A few days before I left Cal last month I was contacted by a local newspaper reporter who wanted to know my views on what she called New Age Parenting. Eventually she didn't use what I said, I suspect because I didn't go along entirely with her ideas. I read the article and no, I did not agree with what she had written. According to her, our generation of parents follow the guidelines as laid down by baby books and we are less inclined to go along with traditional views.
I really don't agree with that. In fact, on reading the article over I was a little relieved she hadn't included my comments because I didn't want to be misinterpreted on this particular subject. V and I both have large families and many family friends. So obviously, we get a lot of unsolicited advice. Now, when The Wee Bhaeblet was born I did not listen to most people. Thank goodness for that, because a lot of the things they said were against my own views on how a baby should and should not be treated. (Such as giving him a battery of medicines for colic. Honestly, sometimes, giving a poor two month-old three different medicines a day may not be the best you can do for him.) But by and by, especially when the time came to wean WB, listening to all my female elders paid off.
My family by and large discourage bringing up baby by the book. We're all bookworms, but their stand is that those books are written for Western conditions -- which is not an entirely invalid argument, in certain aspects of babycare. So I secretly bought Spock one day and set out to read up all I could. Now I don't always agree with Spock, but for one thing I'll be eternally grateful to the man -- he managed to convince me, as nobody else could, that my baby, with all his quirks, is very normal. Now, for a first-time mother who is constantly going against the advice of her family and is a first-class worrier to boot, that is a big achievement.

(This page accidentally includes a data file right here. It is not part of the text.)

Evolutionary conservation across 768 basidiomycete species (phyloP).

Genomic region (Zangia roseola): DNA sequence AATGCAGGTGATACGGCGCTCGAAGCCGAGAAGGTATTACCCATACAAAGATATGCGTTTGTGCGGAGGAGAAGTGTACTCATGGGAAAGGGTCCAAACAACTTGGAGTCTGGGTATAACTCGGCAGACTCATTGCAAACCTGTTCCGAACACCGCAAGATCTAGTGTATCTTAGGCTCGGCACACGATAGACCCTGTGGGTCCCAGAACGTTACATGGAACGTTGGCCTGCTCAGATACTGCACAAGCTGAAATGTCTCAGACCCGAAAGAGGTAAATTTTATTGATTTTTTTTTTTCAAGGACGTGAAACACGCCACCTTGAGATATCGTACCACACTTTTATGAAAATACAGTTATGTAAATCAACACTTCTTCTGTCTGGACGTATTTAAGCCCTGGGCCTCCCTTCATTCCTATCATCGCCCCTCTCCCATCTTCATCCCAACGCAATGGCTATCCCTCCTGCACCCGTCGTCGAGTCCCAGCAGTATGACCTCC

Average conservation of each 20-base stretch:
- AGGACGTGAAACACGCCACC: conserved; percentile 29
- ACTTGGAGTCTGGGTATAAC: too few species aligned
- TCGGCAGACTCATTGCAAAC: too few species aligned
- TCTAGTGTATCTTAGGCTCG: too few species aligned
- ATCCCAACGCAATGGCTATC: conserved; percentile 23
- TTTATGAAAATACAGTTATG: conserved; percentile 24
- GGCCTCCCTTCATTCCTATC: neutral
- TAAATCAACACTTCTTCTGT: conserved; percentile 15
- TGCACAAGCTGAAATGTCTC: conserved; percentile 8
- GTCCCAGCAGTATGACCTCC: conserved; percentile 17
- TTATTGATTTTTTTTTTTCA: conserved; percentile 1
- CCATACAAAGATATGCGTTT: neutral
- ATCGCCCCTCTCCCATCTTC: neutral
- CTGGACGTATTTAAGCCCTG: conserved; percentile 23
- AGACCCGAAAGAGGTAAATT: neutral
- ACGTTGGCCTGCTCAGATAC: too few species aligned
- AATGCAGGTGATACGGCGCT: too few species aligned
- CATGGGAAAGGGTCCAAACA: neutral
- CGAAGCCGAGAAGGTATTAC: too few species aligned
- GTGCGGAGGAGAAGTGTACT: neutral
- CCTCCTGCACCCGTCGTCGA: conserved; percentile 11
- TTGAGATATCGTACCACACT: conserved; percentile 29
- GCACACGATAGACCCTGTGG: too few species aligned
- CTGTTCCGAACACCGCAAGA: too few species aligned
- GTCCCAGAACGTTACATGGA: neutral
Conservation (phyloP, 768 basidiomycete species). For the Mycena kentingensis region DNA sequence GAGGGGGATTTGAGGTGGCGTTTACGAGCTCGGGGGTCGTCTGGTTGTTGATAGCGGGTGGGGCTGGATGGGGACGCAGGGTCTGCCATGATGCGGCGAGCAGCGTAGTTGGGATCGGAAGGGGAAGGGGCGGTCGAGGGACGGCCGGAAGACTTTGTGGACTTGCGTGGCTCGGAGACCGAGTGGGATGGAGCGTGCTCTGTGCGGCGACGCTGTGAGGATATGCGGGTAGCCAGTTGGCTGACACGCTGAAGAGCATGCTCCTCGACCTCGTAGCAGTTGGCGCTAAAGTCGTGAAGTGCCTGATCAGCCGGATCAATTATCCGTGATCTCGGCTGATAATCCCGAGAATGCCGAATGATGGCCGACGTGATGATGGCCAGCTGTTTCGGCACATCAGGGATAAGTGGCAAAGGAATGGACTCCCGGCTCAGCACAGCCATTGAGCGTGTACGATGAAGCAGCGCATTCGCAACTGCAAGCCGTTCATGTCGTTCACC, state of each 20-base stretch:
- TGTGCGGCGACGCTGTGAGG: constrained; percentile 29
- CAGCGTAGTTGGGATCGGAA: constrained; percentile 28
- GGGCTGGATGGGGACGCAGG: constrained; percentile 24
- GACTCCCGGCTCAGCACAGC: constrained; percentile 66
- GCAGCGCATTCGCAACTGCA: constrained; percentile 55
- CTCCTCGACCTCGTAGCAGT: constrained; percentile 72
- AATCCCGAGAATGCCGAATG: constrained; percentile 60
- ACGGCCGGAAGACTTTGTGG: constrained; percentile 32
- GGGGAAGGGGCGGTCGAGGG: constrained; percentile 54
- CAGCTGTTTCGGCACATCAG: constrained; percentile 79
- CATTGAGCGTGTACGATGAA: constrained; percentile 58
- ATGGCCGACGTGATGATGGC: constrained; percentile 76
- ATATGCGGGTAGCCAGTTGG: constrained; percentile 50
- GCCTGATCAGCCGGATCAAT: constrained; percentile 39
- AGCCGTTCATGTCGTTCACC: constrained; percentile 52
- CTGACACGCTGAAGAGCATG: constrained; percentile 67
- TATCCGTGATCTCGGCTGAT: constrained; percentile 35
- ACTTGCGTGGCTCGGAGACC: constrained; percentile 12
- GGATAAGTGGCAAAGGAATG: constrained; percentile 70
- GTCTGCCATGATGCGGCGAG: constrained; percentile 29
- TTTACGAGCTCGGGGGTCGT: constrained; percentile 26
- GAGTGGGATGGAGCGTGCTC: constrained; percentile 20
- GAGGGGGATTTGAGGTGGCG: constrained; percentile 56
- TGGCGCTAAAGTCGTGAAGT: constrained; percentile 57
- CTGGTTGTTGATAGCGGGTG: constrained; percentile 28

So what I told the reporter was simply this: yes, I read the books. Some, like Spock and Ferber, have been of immense help to me in understanding The Bhaeblet. That is not to say I follow the methods they recommend, but it makes my life easier if I can understand why he does the things he does. (Some things remain inexplicable, but I imagine they are beyond explanation. Such as, why on earth does he lick everything in sight? Why has he been chewing away since his third week and not produced a tooth or any sign of one yet? Why does his hair stand up straight all the time? Why is he such a clown? Who gave him the authority to scold me?)
And I also listen to all the mothers and grandmothers around me. Particularly where food is concerned, because they come up with safe and delicious things for him to eat, and he is a baby who likes his grub, so mostly it's satisfying making stuff for him. I did not listen to them when they told me how to carry him etc. because V and I carried him in whatever position suited us and he hasn't come to any harm so far. I even carried him under my arm, like a roll of cloth, while V balanced him along one hand. We didn't listen when they told us not to let him try to sit, then stand, because he was too young. He didn't think so, and kept trying, so we let him have his way and made sure we supported him carefully.
What I'm getting at here is that, we try, as far as we can, to read, to listen, to absorb as much as we can. And we try to see what our son wants. And what he can do. And then we figure out what to allow him. In my opinion, that is a perfectly safe way to raise a child.